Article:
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Re: Constraints and Functional Dependencies

From: paul c <toledobythesea_at_oohay.ac>
Date: Sat, 24 Feb 2007 23:14:33 GMT
Message-ID: <tF3Eh.1136285$R63.350991@pd7urf1no>


Walt wrote:

> "Marshall" <marshall.spight_at_gmail.com> wrote in message
> news:1172333601.148573.19370_at_v33g2000cwv.googlegroups.com...
> 

>>On Feb 24, 6:41 am, paul c <toledobythe..._at_oohay.ac> wrote:
>>
>>>Marshall wrote:
>>>
>>>>...
>>>>With such a system, a relation R with attribute a (which I will
>>>>write as R(a)) having a as a foreign key into S(b) is expressed
>>>>as follows:
>>>
>>>> forall R(a): exists S(b): a = b
>>>
>>>>So we can express foreign keys this way.
>>>>...
>>>
>>>I presume that if S had other attributes besides b, this definition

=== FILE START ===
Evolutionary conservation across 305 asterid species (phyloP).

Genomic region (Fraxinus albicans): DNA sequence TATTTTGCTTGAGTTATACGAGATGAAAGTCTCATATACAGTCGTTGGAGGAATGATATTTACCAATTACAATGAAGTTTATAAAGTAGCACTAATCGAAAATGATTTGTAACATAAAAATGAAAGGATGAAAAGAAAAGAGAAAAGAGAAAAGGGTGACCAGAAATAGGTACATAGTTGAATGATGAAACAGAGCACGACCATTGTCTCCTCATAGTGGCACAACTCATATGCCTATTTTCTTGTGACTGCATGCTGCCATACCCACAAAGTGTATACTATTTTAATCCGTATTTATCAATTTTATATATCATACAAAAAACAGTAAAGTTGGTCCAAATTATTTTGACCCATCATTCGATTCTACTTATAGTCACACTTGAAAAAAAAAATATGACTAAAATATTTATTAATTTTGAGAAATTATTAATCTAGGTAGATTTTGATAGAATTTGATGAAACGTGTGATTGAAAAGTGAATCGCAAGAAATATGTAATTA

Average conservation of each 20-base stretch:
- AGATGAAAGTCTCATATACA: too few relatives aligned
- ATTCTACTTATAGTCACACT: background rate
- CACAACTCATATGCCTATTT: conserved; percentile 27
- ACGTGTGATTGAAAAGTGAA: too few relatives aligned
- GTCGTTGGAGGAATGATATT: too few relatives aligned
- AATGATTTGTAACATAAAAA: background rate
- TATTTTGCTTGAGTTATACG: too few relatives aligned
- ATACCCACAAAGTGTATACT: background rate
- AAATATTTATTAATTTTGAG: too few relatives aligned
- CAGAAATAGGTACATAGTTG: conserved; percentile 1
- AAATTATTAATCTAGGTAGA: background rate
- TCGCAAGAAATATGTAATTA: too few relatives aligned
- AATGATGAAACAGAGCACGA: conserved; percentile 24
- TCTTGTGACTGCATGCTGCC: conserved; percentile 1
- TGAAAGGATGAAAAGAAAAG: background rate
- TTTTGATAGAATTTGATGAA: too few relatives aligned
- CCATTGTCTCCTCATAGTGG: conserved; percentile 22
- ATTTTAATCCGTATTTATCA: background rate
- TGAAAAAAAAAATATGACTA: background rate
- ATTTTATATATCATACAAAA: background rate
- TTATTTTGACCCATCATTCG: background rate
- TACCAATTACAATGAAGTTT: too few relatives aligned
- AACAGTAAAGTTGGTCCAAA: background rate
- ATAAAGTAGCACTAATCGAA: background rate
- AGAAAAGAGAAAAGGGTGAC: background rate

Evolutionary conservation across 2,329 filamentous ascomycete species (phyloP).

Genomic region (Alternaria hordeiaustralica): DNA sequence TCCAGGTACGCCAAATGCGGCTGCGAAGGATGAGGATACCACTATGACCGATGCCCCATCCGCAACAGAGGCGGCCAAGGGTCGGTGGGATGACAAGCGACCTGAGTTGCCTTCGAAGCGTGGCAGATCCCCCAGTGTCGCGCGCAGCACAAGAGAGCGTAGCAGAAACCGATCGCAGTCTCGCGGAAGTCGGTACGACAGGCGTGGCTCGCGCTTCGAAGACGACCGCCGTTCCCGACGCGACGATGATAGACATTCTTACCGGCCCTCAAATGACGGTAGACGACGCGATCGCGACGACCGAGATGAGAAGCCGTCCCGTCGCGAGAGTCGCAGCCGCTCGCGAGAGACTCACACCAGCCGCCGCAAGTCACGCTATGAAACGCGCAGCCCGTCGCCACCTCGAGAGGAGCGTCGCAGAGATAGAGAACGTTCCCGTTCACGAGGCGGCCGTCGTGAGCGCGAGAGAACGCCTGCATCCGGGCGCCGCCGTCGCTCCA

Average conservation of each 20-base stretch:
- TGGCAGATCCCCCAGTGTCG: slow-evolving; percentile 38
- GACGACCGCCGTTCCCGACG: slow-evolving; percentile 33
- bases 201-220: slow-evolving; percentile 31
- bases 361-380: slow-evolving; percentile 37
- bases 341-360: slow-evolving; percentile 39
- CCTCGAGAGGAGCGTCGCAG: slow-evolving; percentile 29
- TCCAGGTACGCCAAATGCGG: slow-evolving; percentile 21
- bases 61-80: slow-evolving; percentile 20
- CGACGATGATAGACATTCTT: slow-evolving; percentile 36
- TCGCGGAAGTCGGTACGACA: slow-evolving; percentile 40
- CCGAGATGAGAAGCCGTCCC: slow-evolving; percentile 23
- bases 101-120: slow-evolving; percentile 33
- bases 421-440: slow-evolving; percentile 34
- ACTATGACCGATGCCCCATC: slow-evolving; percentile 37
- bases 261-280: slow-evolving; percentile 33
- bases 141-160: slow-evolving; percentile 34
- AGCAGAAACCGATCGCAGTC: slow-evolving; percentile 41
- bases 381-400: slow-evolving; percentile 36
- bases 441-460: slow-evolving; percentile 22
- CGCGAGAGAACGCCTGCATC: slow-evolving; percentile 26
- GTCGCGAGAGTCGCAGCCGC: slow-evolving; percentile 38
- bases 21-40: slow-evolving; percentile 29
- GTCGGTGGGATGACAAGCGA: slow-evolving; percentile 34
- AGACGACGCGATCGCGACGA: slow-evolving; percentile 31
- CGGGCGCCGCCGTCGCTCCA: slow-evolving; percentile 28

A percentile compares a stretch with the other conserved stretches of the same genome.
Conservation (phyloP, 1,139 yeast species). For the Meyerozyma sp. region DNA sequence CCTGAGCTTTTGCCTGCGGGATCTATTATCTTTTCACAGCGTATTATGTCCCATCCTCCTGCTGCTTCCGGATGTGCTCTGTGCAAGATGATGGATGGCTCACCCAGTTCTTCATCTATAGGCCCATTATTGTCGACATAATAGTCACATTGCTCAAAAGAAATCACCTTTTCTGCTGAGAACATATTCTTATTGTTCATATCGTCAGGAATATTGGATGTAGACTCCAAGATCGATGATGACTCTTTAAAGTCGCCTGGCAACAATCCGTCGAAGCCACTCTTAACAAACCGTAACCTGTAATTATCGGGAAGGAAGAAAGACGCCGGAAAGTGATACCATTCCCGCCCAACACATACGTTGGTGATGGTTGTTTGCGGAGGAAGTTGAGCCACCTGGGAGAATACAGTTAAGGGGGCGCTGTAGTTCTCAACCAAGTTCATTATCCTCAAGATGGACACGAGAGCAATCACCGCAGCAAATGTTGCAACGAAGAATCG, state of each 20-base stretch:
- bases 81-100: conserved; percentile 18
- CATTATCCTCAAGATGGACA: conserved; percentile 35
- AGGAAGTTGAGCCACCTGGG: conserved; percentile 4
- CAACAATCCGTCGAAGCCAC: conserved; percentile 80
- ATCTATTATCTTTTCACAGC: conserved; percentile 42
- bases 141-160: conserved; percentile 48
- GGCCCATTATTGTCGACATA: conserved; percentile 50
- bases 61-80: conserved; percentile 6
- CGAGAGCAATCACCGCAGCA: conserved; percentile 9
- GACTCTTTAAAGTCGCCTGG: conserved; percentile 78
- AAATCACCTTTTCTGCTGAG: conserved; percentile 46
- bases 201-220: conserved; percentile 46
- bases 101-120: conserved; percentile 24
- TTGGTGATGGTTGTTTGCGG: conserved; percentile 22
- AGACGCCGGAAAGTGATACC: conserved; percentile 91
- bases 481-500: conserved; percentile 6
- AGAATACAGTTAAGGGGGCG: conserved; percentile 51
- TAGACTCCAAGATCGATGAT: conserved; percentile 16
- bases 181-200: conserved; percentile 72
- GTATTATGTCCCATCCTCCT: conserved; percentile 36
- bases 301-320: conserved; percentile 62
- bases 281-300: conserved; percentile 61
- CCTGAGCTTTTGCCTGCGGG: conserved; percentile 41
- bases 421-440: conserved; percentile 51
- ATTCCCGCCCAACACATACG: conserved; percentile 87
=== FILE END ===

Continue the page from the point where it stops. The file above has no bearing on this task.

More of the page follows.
>>>would mean that b doesn't need to be a so-called primary key? (That
>>>would be okay with me.)
>>
> 
> This is a digression, rather than another nit pick.  The concept behind
> "primary key" adds nothing, mathematically, to the concept behind "candidate
> key".  Any one of the candidate keys could be used as a foreign key,  with
> equal effect.
> ...

I fail to see the digression. I asked the question in the first place to double-check whether Marshall had intended that b not necessarily be a key, even though he said he was defining how to express a foreign key.

My question has nothing to do with whether primary keys "add" anything to candidate keys, rather whether they add anything to "foreign references".

p Received on Sat Feb 24 2007 - 17:14:33 CST

Original text of this message

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